A. Pisi, and
C. Rubies Autonell, DiSTA - Plant Pathology, University of Bologna, Via G. Fanin, 40 - 40127 Bologna, Italy; and
A. Babini and
V. Vicchi, Servizio Fitosanitario Regionale, SFR, Regione Emilia Romagna, Bologna, Italy
In the summers of 2007 and 2008, diseased strawberry plants (Fragaria x ananassa Duch.) were observed in production fields in Ferrara and Forlì-Cesena districts (Emilia-Romagna Region) in northern Italy. Plants exhibited poor growth, leaf chlorosis, decline, and reduced fruit production. Older leaves sometimes displayed a premature purplish discoloration, while the younger leaves appeared chlorotic and were reduced in size with a marked yellow edge. Symptom severity was dependent on the cultivar and growing conditions. Sixty-one leaf samples were collected from diseased plants from production fields and cultivar collections. Each sample was tested by grafting on Fragaria vesca (clone ‘UC4 and UC5’) and F. virginiana (clone ‘UC10’ and ‘UC11’). Forty-five days after indexing different symptoms, characteristic of viral diseases, appeared on indicator plants. In particular, 24 samples showed Strawberry vein banding virus (SVBV)-like symptoms with chlorotic streaks along and on both sides of the main leaf veins of UC5, UC10, and UC11 indicator plants. Molecular methods were also used to better investigate the causal agent. Nucleic acids were extracted from young leaves of field and indicator plants by the cetyltrimethylammoniumbromide method (1). PCR analyses were performed with primer pair SVBVdeta/SVBVdetb as previously described to specifically amplify a product of 423 bp (2). SVBV was detected on all symptomatic indicator plants and corresponding field samples as well as on the positive control sample (supplied by J. D. Postman, National Clonal Germplasm Repository, Corvallis, OR and I. E. Tzanetakis, Oregon State University, Corvallis). No amplicons were detected from nucleic acids extracted from symptomless strawberry plants. PCR products, amplified from four Italian SVBV isolates, were cloned and sequenced and represent part of ORF IV of the SVBV genome that codes for the coat protein (CP). Italian SVBV isolates were more similar to the U.S. isolates than to the Chinese isolates (Genbank Accession Nos. AY862389, AY955374, X97304, AY605662, AY605663, and AY605664), showing 93 and 86% nt sequence identity, respectively. Strawberry vein banding disease has been reported previously in Italy in 1986 (3), but to our knowledge, this is the first finding of SVBV on strawberry field plants in Italy. SVBV was listed as a quarantine pest by the European and Mediterranean Plant Protection Organization (OEPP/EPPO) in 1978, but its spread has been increasing within European countries. Further studies should be done to ensure that strawberry propagating material is free of known viruses including SVBV.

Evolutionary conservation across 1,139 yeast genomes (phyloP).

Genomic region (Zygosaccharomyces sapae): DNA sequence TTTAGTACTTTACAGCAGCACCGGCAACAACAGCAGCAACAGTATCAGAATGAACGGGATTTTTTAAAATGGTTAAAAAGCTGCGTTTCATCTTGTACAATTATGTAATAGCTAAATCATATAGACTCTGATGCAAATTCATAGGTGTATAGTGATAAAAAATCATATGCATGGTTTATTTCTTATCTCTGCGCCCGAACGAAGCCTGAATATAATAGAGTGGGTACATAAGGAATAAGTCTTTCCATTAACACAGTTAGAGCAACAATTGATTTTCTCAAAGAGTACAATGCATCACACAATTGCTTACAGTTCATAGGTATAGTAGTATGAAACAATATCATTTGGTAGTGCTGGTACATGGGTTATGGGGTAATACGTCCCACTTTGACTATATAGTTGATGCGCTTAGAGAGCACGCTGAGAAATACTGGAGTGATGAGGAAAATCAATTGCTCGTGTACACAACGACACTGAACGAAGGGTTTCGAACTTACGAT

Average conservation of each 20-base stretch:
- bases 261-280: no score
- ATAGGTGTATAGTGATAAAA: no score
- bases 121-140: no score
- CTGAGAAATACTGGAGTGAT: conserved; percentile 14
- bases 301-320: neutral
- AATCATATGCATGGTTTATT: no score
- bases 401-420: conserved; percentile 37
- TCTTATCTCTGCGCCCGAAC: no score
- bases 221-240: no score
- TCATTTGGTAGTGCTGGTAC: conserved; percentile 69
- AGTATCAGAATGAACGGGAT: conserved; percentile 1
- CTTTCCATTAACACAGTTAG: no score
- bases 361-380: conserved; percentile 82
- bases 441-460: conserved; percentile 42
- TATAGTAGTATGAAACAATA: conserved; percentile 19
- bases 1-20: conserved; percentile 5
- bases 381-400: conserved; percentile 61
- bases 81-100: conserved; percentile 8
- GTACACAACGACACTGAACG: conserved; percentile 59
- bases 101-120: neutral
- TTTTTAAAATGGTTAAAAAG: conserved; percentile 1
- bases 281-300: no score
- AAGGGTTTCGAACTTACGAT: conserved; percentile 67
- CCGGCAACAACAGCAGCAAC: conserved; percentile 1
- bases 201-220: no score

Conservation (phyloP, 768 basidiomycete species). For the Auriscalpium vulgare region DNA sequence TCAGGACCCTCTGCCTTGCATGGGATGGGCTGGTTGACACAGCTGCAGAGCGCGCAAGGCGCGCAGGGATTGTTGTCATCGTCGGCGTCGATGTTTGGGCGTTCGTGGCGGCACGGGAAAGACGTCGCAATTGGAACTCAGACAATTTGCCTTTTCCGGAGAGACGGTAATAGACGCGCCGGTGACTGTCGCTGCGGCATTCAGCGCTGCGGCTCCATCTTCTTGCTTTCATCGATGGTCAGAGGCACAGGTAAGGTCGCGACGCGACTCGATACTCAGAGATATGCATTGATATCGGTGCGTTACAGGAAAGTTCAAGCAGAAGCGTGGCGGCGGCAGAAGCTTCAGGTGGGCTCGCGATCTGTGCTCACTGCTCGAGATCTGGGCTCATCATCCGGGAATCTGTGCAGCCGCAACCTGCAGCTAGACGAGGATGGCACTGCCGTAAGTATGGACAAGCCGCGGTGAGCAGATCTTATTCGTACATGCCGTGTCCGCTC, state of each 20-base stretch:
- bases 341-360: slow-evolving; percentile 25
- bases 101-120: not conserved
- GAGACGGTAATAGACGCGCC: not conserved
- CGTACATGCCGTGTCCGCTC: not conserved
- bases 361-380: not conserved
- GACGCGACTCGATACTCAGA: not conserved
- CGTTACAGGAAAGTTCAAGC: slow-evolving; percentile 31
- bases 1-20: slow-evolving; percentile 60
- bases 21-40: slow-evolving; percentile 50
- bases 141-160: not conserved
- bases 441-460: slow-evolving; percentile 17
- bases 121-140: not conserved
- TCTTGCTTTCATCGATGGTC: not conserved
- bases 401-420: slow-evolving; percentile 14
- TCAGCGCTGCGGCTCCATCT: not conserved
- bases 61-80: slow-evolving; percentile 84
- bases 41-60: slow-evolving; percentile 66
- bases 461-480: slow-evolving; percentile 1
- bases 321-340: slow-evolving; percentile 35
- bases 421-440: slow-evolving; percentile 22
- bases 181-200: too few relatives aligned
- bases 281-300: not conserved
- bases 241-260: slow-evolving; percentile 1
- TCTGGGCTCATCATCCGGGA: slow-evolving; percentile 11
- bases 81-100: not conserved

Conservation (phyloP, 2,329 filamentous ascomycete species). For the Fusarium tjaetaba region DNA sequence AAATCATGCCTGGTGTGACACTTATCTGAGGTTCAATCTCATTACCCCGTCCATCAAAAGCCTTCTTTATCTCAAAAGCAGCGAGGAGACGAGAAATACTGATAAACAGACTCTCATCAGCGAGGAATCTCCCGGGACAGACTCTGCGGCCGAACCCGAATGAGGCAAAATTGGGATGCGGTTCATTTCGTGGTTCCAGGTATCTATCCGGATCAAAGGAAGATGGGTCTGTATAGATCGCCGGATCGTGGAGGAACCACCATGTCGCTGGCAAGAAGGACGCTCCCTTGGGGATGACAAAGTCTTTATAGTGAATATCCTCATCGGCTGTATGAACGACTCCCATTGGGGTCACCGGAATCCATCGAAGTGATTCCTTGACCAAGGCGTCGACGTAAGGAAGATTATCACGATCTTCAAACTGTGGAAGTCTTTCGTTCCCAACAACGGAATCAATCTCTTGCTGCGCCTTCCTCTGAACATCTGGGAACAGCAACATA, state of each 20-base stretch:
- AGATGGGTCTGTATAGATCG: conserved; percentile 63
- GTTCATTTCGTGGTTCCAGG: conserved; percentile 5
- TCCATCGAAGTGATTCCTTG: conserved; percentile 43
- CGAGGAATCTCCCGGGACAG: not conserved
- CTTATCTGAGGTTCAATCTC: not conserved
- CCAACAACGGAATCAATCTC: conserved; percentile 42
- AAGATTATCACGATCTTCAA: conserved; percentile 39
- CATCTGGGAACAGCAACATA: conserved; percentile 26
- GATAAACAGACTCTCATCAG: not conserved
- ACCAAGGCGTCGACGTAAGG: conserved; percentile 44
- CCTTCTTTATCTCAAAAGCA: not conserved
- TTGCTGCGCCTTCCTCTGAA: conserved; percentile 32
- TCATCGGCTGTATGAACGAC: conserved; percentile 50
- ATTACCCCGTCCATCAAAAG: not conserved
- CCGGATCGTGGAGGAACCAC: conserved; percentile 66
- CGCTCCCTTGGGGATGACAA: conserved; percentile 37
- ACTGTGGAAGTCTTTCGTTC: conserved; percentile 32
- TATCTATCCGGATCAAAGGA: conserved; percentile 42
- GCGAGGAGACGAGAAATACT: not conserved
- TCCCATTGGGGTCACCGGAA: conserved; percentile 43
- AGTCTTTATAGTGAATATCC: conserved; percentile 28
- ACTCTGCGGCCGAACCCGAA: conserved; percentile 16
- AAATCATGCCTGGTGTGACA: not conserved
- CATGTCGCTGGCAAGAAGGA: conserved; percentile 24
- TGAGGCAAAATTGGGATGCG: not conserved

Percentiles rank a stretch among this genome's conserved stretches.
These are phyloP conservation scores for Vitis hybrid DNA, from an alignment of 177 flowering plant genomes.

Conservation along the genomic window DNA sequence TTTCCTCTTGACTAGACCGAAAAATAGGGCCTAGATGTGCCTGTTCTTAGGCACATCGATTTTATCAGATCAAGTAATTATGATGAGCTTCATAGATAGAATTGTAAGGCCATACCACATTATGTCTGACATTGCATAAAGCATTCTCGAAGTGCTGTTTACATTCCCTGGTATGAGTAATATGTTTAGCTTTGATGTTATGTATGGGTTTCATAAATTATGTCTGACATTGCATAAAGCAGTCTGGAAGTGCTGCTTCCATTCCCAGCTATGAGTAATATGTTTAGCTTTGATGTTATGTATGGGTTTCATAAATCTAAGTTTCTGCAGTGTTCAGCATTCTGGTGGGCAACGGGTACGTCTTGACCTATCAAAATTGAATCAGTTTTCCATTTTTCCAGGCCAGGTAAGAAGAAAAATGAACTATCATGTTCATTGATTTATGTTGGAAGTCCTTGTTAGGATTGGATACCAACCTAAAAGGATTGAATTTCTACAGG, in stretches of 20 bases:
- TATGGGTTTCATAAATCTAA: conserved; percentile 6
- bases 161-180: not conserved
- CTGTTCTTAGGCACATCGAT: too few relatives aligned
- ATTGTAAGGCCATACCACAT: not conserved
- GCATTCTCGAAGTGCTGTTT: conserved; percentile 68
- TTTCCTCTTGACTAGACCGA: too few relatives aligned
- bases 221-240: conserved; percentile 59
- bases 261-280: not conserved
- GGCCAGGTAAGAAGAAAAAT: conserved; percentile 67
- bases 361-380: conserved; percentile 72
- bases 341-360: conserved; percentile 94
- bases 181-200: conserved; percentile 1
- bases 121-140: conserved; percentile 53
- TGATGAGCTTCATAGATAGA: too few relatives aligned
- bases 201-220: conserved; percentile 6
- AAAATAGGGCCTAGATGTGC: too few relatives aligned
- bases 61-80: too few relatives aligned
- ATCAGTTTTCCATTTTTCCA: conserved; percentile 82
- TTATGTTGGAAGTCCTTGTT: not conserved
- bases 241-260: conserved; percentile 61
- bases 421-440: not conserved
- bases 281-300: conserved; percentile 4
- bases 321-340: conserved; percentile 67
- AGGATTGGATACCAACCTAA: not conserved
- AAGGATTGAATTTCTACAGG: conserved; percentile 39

References: (1) N. Boonham et al. J. Virol. Methods 101:37, 48, 2000. (2) J. R. Thompson et al. J. Virol. Methods 111:85, 93, 2003. (3) A. Pisi. EPPO Bull. 16:353, 358, 1986.